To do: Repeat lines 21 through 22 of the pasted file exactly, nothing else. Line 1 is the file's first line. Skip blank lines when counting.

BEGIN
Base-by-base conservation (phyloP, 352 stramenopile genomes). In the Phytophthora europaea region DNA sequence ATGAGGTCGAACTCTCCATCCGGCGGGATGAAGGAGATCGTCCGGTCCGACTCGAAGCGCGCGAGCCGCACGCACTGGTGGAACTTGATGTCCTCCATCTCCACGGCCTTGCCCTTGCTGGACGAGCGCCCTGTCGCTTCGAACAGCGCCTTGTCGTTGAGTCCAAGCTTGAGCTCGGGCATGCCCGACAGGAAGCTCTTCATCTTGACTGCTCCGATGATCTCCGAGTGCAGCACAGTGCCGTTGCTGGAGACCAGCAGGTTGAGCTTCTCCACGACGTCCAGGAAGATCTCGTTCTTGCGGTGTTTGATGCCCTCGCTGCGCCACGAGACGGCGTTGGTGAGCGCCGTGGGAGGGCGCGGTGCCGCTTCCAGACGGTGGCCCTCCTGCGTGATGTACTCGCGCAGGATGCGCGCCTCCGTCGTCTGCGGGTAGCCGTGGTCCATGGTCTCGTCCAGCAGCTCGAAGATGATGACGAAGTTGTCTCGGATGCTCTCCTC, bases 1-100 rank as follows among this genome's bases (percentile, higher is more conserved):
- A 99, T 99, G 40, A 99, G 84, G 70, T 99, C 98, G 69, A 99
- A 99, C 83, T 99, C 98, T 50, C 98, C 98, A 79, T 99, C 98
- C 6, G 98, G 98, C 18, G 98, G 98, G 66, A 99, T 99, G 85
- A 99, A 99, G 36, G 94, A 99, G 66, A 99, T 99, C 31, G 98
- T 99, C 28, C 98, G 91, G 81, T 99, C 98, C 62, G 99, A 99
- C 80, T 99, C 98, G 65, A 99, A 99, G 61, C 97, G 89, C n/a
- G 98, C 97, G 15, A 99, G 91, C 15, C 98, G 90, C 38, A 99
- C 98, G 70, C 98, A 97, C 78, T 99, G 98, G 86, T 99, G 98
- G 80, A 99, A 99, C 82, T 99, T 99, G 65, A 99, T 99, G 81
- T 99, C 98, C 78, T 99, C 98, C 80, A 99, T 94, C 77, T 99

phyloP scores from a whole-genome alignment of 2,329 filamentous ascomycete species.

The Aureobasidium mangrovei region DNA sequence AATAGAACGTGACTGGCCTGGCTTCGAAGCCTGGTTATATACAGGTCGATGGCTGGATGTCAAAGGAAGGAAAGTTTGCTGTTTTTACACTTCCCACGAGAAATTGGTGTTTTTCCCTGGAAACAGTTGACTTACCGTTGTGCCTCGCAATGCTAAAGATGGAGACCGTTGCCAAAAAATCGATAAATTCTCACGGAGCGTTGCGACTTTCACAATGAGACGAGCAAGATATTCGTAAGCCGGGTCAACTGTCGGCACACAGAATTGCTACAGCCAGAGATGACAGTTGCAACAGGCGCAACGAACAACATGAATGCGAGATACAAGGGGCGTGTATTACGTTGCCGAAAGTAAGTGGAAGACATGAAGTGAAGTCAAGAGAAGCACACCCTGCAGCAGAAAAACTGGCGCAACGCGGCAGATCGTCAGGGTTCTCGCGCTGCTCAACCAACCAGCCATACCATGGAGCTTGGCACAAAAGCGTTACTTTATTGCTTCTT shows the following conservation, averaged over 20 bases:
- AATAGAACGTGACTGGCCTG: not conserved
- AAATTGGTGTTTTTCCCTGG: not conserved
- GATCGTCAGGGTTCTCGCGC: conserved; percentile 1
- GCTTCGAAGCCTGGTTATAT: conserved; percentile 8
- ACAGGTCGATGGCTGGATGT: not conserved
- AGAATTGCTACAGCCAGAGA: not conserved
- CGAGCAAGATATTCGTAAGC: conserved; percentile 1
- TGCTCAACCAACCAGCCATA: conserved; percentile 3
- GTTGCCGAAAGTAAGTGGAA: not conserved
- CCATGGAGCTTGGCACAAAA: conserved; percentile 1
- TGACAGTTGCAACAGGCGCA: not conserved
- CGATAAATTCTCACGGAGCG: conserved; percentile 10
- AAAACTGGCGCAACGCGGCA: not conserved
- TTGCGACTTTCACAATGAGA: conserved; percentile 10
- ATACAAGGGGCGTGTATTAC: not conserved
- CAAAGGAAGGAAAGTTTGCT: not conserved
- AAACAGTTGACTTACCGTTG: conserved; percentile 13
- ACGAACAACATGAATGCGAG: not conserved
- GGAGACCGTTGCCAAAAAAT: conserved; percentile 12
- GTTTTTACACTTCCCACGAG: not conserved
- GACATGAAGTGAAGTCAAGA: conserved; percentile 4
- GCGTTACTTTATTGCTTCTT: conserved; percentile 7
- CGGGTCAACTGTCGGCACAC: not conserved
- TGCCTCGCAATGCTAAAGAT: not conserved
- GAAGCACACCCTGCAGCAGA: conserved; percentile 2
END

- TGCTCAACCAACCAGCCATA: conserved; percentile 3
- GTTGCCGAAAGTAAGTGGAA: not conserved